Throughout this Delphi study, a “yes”/“no”/“neutral/don’t know” rating system is used. The experts are asked to consider whether one specific item should be reported in a publication of a WBV study or not. Additionally, the experts are instructed to consider the whole field of WBV, as opposed to personal studies, since the guidelines should be relevant for all applications of WVB. Thus, another rating system was judged to reduce the explanatory power of the results due to a missing indication about the reasoning why an item was judged, for example as “very important” compared to “important”.

In the next step, the executive group will use the generated list of the Delphi study to develop the reporting guidelines, according to the EQUATOR Network [36] recommendations. Issues that will be considered are (1) modifications of items (e.g., rephrasing), (2) adding further items deemed as important (e.g., define the boundaries of low and high frequency), (3) discussing the comments of disagreeing experts and potential consequences for the guidelines, (4) decide about the inclusion/exclusion of the optional items, and (5) the publication and dissemination strategy (e.g., register at EQUATOR Network).

The three rounds of the present study ensured that the expert panel was able to refine their judgements about the pre-determined items, suggest additional items, and rate all items repeatedly. A large consensus on the final list of aspects was established according to this Delphi study (94.6%). The results show high levels of consensus for various items, as judged by an agreement rate of 70% while the disagreement rate was below 20%. The items which attained consensus were included in the final list (see Table 6).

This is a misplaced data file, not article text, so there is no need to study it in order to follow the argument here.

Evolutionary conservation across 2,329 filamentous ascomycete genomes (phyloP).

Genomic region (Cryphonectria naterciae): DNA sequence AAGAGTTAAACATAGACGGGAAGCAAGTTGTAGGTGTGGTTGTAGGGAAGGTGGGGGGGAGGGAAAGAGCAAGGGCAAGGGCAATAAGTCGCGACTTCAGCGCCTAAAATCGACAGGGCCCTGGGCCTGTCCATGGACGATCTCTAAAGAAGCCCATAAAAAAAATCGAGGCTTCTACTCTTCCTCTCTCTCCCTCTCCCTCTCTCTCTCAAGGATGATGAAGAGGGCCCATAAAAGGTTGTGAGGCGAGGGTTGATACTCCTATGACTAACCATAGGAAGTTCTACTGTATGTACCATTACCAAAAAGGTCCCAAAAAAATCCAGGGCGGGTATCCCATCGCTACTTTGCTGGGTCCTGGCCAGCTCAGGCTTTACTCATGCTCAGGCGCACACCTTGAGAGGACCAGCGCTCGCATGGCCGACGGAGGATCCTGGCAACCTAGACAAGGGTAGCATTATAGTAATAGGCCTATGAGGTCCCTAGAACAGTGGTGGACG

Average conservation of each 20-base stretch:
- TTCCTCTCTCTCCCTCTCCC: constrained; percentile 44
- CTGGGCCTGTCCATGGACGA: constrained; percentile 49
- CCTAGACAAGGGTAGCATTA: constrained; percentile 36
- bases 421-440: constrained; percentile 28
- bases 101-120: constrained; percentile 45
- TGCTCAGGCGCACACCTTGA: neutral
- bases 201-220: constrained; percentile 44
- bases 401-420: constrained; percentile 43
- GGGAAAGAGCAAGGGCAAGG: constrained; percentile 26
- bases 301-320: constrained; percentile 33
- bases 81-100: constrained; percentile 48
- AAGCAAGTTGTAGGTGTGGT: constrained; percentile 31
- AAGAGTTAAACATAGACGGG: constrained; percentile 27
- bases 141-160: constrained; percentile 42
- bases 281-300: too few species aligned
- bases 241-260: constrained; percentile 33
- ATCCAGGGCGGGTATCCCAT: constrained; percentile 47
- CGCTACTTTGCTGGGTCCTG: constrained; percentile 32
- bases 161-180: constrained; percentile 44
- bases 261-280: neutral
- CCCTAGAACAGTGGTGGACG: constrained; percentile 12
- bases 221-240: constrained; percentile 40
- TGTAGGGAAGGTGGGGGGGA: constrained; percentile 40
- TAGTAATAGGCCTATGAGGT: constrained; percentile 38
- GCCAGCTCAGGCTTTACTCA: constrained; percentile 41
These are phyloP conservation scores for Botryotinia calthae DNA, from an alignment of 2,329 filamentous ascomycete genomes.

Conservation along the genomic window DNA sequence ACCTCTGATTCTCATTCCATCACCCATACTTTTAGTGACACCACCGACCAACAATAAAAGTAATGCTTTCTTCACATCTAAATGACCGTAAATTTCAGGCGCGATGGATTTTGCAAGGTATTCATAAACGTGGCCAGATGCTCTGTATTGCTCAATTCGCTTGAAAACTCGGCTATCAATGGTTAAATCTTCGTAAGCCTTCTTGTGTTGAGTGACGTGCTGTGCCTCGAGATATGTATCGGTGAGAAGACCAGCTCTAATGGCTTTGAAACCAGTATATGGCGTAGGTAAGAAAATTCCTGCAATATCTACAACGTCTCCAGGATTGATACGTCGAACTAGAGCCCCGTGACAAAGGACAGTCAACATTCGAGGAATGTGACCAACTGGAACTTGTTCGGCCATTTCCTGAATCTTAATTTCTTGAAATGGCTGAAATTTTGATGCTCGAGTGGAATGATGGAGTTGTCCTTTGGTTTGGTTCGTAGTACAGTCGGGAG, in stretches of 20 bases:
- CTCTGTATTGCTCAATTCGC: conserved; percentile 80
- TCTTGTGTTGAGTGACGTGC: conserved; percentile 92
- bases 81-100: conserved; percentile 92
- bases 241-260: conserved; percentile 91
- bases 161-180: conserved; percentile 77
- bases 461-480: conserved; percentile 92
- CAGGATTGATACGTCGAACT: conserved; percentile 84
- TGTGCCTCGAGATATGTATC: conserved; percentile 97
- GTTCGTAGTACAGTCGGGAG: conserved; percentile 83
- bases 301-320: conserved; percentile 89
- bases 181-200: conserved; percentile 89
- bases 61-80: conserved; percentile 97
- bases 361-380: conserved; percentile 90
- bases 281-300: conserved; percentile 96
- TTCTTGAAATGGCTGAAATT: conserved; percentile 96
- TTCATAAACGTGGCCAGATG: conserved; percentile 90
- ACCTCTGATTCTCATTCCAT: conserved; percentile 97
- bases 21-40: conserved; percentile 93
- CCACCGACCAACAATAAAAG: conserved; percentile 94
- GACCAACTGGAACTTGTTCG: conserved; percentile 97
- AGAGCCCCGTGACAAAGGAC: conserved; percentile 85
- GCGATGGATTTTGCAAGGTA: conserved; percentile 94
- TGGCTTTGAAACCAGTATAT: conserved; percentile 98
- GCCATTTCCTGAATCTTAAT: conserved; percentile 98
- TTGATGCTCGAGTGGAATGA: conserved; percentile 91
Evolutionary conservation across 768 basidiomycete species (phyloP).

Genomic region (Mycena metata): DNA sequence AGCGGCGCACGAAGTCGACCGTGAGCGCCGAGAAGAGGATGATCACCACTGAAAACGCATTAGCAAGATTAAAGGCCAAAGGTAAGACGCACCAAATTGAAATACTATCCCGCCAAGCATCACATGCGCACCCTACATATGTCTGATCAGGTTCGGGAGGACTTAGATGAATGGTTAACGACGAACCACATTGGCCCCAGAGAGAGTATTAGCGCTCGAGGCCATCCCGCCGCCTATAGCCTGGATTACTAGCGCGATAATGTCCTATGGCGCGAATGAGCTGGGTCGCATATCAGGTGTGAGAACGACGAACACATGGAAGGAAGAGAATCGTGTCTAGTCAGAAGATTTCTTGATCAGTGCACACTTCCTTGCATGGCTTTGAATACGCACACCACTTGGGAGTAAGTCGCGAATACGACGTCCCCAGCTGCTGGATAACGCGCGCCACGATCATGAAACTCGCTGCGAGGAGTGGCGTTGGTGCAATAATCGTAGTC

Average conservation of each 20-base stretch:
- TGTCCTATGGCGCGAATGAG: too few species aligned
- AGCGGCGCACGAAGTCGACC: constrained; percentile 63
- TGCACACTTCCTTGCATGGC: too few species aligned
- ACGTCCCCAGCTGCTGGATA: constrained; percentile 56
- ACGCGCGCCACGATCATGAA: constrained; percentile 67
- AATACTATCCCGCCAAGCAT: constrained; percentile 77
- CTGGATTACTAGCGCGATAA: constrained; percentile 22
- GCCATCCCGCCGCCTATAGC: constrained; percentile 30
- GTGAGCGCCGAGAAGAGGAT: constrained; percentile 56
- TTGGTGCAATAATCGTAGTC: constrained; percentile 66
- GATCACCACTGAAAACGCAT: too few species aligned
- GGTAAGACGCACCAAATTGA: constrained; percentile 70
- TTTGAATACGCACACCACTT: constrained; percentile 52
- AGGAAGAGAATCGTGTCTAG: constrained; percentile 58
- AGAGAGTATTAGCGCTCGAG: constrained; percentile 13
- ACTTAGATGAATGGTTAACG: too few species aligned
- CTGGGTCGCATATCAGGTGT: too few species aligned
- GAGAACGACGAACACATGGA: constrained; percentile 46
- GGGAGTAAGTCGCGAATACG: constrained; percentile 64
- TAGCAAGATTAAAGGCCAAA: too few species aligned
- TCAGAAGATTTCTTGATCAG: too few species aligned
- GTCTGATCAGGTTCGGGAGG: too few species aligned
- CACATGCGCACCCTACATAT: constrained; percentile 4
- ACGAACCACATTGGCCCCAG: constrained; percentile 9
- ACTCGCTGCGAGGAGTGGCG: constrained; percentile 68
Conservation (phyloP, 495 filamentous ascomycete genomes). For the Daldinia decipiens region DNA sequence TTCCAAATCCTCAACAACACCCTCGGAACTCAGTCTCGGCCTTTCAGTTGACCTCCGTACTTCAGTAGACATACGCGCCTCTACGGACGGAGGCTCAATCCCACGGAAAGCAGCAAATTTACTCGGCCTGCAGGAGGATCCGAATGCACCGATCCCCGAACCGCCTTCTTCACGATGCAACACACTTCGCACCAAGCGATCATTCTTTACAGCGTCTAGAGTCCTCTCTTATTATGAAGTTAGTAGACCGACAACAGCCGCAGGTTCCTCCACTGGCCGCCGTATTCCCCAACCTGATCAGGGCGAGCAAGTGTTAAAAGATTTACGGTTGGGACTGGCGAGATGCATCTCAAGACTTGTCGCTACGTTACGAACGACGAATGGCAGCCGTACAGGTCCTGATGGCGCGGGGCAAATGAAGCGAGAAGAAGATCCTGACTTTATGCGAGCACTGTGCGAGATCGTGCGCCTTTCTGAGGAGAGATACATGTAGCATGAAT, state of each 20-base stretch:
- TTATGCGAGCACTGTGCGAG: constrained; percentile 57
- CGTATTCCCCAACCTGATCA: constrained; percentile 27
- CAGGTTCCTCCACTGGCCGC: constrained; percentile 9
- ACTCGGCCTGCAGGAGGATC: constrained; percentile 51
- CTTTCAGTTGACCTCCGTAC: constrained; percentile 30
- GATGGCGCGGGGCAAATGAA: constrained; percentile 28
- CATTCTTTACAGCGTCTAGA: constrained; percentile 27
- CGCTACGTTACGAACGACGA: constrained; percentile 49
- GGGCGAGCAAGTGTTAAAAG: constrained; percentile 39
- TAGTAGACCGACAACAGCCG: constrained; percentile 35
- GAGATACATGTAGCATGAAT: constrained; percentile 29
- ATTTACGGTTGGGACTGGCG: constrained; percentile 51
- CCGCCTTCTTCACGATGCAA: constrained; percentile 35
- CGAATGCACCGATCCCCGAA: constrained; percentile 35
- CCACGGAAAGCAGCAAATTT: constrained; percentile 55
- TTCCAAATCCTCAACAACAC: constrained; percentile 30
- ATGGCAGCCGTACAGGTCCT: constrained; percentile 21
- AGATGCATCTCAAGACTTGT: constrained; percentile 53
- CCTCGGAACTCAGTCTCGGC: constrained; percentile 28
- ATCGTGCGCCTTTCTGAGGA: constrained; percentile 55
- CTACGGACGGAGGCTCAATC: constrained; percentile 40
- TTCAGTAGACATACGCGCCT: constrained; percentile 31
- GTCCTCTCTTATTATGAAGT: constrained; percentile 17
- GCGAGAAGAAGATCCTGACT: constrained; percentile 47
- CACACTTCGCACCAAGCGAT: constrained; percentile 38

Even though most items reached either an agreement or disagreement, some items were left without consensus after the three rounds (i.e., no agreement of 70% or higher and no disagreement of 20% or higher). We propose that these optional items could be individually considered for reporting as they can be valuable for particular studies. There are 19 optional items (see Tables 3 and 4 for ratings). These items were disproportionally often rated as neutral compared to items of consensus (see Tables 4 and 5). It can be speculated that either unfamiliarity with the item or ambiguously posed questioning of the item were reason of reaching no consensus. Since items were rephrased throughout the three rounds, ensuring proper and unambiguous phrasing, possible unfamiliarity with items is conceivable. Thus, considering the optional items for future WBV studies and reporting is sensible depending on the study. The final decision about these items will be completed by the executive group and reported on in the new guidelines.